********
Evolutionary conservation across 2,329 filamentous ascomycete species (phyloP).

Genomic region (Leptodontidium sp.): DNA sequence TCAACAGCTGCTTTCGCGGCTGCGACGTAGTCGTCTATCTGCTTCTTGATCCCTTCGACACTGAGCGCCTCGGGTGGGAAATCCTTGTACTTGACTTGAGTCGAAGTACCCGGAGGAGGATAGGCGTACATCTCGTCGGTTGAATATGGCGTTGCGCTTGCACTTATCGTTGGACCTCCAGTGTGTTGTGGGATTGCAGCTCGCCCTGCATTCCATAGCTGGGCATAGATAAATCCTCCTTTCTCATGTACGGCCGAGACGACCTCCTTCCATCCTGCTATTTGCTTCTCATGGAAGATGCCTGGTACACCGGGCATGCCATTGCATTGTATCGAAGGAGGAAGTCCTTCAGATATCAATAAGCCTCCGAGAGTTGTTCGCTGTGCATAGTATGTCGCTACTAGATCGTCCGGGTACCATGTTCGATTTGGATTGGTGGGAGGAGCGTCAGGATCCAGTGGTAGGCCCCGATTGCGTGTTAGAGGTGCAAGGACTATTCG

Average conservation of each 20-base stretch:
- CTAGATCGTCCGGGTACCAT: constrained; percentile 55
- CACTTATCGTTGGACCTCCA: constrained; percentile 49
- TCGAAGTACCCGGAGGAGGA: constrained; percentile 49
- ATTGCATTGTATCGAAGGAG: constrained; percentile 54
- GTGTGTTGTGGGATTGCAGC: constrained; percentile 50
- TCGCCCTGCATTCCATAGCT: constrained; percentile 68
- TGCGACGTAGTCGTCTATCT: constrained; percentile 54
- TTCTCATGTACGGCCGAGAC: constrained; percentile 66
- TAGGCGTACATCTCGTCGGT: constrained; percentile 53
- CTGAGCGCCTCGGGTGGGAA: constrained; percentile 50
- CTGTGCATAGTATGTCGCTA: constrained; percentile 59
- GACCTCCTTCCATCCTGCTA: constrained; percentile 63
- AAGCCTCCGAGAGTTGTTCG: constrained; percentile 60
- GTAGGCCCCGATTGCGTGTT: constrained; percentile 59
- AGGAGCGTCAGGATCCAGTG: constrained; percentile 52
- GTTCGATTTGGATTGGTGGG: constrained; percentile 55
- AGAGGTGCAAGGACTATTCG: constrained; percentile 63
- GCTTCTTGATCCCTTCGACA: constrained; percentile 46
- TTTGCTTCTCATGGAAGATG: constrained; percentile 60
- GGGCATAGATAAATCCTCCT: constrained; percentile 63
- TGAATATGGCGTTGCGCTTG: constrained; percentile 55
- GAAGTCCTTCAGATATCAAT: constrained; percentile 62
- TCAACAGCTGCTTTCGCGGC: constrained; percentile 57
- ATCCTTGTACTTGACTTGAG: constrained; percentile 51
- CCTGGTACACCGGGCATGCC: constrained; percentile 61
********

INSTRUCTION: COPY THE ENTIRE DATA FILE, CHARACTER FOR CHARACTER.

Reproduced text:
Evolutionary conservation across 2,329 filamentous ascomycete species (phyloP).

Genomic region (Leptodontidium sp.): DNA sequence TCAACAGCTGCTTTCGCGGCTGCGACGTAGTCGTCTATCTGCTTCTTGATCCCTTCGACACTGAGCGCCTCGGGTGGGAAATCCTTGTACTTGACTTGAGTCGAAGTACCCGGAGGAGGATAGGCGTACATCTCGTCGGTTGAATATGGCGTTGCGCTTGCACTTATCGTTGGACCTCCAGTGTGTTGTGGGATTGCAGCTCGCCCTGCATTCCATAGCTGGGCATAGATAAATCCTCCTTTCTCATGTACGGCCGAGACGACCTCCTTCCATCCTGCTATTTGCTTCTCATGGAAGATGCCTGGTACACCGGGCATGCCATTGCATTGTATCGAAGGAGGAAGTCCTTCAGATATCAATAAGCCTCCGAGAGTTGTTCGCTGTGCATAGTATGTCGCTACTAGATCGTCCGGGTACCATGTTCGATTTGGATTGGTGGGAGGAGCGTCAGGATCCAGTGGTAGGCCCCGATTGCGTGTTAGAGGTGCAAGGACTATTCG

Average conservation of each 20-base stretch:
- CTAGATCGTCCGGGTACCAT: constrained; percentile 55
- CACTTATCGTTGGACCTCCA: constrained; percentile 49
- TCGAAGTACCCGGAGGAGGA: constrained; percentile 49
- ATTGCATTGTATCGAAGGAG: constrained; percentile 54
- GTGTGTTGTGGGATTGCAGC: constrained; percentile 50
- TCGCCCTGCATTCCATAGCT: constrained; percentile 68
- TGCGACGTAGTCGTCTATCT: constrained; percentile 54
- TTCTCATGTACGGCCGAGAC: constrained; percentile 66
- TAGGCGTACATCTCGTCGGT: constrained; percentile 53
- CTGAGCGCCTCGGGTGGGAA: constrained; percentile 50
- CTGTGCATAGTATGTCGCTA: constrained; percentile 59
- GACCTCCTTCCATCCTGCTA: constrained; percentile 63
- AAGCCTCCGAGAGTTGTTCG: constrained; percentile 60
- GTAGGCCCCGATTGCGTGTT: constrained; percentile 59
- AGGAGCGTCAGGATCCAGTG: constrained; percentile 52
- GTTCGATTTGGATTGGTGGG: constrained; percentile 55
- AGAGGTGCAAGGACTATTCG: constrained; percentile 63
- GCTTCTTGATCCCTTCGACA: constrained; percentile 46
- TTTGCTTCTCATGGAAGATG: constrained; percentile 60
- GGGCATAGATAAATCCTCCT: constrained; percentile 63
- TGAATATGGCGTTGCGCTTG: constrained; percentile 55
- GAAGTCCTTCAGATATCAAT: constrained; percentile 62
- TCAACAGCTGCTTTCGCGGC: constrained; percentile 57
- ATCCTTGTACTTGACTTGAG: constrained; percentile 51
- CCTGGTACACCGGGCATGCC: constrained; percentile 61